Sex. There, I said it, and I’ll say it again. Sex and round the world travel is pretty much inevitable and most backpackers and travellers will at some point hook up. That is why it is essential to make sure that you take care of your sexual health when you are on the road.
Sex is still a little bit of a taboo subject to talk openly about but it really shouldn’t be. Sex is awesome, we all love it, we all have it and there is no point denying that fact.
It’s just really important we have an open an honest discussion around sexual health.
At some point on your gap year or extended round the world trip, odds are you will meet someone you want to sneak off somewhere private for some alone time with. Months spent travelling from one exotic destination to another, that intoxicating feeling of freedom, meeting a whole host of sexy locals and other backpackers alike, (because lets face it most backpackers are sexy as hell), add all that to a little too much alcohol, people letting their hair and their guards down and it all too often means one thing leads to another. It happens.
Basically there are times when backpacking can be one extended night stand after another, and there are other times where backpackers meet their soul mates on the road and spend night after night with each other. Isn’t love awesome?
There is absolutely nothing wrong with this of course, provided that you do it somewhere private and not in the top bunk of the hostel dorm you are sharing with a dozen other people! No one wants to wake up to the sight of a pasty white backside moving up and down!
And it is even more important of course that you look after your sexual health.
Of course not every backpacker will have sex on their travels, some may or even want to, but if you think there is a chance you might just make sure your health comes before you do.
Get screened regularly.
If you know you will be having sex regularly – or at the very least you will be trying to have sex regularly – then you should get screened regularly too.
STI’s are on the rise in travellers returning home year after year. So before you set off just make sure you have a full check up at your GP or local GUM clinic, and then get checked again when you return.
Use a condom!
This really should go without saying now but people still don’t listen. I really don’t care how drunk, how horny or how forgetful you are, ‘just this once’ is not acceptable. There really is no excuse. And no the pull out procedure never works either.
So just use a condom. It is your first and best defence not just against pregnancy, but from STI’s too.
Basic things to remember about condoms when abroad.
- Condoms can be damaged by heat, humidity or oil based products such as sunscreen.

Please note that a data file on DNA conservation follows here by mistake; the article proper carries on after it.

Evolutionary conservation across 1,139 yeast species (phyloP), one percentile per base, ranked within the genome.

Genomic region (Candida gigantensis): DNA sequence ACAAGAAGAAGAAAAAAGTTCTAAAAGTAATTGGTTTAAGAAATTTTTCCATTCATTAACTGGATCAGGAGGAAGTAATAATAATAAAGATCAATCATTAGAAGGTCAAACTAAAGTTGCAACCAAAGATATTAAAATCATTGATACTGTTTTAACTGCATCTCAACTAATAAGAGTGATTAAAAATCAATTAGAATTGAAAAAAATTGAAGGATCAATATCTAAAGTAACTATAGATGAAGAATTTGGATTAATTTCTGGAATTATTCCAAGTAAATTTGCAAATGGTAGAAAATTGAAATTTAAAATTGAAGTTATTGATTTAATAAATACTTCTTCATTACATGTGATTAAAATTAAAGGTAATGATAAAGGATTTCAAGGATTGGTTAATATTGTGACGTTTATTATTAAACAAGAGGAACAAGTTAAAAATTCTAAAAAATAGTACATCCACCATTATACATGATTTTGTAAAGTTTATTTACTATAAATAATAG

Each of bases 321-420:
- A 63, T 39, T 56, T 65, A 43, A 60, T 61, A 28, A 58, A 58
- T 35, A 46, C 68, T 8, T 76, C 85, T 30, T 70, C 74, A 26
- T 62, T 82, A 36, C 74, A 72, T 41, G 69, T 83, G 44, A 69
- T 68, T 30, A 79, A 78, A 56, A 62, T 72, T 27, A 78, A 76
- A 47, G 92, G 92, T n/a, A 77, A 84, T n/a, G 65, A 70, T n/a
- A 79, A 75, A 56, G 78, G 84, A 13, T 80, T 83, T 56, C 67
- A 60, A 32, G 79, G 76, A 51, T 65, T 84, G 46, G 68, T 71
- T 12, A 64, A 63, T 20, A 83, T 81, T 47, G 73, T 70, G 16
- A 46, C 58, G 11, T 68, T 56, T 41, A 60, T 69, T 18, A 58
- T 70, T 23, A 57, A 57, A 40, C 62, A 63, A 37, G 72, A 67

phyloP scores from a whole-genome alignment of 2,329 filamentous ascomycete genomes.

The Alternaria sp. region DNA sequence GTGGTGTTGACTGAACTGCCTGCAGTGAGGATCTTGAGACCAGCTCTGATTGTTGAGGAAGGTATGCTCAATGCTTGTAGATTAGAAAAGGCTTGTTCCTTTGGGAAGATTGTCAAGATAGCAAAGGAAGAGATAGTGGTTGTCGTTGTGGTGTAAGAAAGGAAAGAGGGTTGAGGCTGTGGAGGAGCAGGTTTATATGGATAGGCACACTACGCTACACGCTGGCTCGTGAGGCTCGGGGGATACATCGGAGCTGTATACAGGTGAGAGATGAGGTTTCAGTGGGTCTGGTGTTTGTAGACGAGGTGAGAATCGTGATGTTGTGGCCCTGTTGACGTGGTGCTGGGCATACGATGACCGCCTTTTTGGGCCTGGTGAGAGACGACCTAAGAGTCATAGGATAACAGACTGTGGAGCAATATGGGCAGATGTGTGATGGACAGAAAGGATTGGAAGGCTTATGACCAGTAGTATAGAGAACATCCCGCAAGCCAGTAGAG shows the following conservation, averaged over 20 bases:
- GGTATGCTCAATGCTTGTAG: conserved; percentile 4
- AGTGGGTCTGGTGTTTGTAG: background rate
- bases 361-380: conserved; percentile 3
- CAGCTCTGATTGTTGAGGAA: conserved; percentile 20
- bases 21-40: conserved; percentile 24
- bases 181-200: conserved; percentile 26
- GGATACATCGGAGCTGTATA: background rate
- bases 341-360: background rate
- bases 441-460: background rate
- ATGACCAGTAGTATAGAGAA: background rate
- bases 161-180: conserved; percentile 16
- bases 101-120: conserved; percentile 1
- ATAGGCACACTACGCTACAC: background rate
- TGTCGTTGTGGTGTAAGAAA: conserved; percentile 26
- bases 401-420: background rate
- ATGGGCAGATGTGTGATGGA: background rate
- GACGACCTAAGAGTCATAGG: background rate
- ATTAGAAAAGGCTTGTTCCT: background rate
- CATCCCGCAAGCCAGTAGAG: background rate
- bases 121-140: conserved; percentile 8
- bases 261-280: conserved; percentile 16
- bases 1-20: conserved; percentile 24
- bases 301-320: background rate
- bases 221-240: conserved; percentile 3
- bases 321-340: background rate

- Take condoms you have bought at home with you, not every country uses the same CE mark of quality and safety standards required by law in Europe, you should see this on the packet if they do.
This is an extremely popular form of contraception but does not protect you from STI’s, so you still need to use a condom. Normally it does work very well to protect against unwanted pregnancy, but nothing is 100% effective and there are things that can affect it’s effectiveness when travelling.
If you get ill and have had a bout of severe diarrhoea and vomiting within 3 -4 hours of taking it, this may affect how well the pill has been absorbed into your body.
Some antibiotics may affect the pill’s effectiveness, Doxycycline (a common antimalarial medication) can have the same effect. The best thing to do is to continue taking the pill, especially if this is the norm for you, and use a condom as well for at least the first few weeks of the medication course.
Injectable contraceptives and the IUD.
These are very effective contraceptives, but just like the pill provide no cover for STI’s, so use a condom as well. Injectable contraceptives do reduce menstruation in some women, and some may see this as an added benefit.
Morning after pill.
You can’t rely on this at all when backpacking. You may be able to get it from a clinic or medical centre in some countries, and I really do strongly emphasise may. Not everywhere will have them, and that is assuming you are within easy reach of a clinic or medical centre. You may be able to get some before you go, but good luck trying to convince your GP or nurse practitioner you need them in advance. Odds are you will just get a lecture on safe sex and handed a load of condoms.
Types of Sexually Transmitted Infections (STIs).
This is a nasty disease that is passed via unprotected sex. It can be symptomless for years – especially in women – and you can pass it from partner to partner without even realising you have it, and it can cause pain when passing urine and scrotal tenderness in men and lead to infertility in women as it can block the fallopian tubes.
The only treatment is antibiotics. You will need to get screened, tested and head to a clinic to get the right medication prescribed (that box of broad spectrum antibiotics you stuffed in your first aid pack just in case won’t cut it).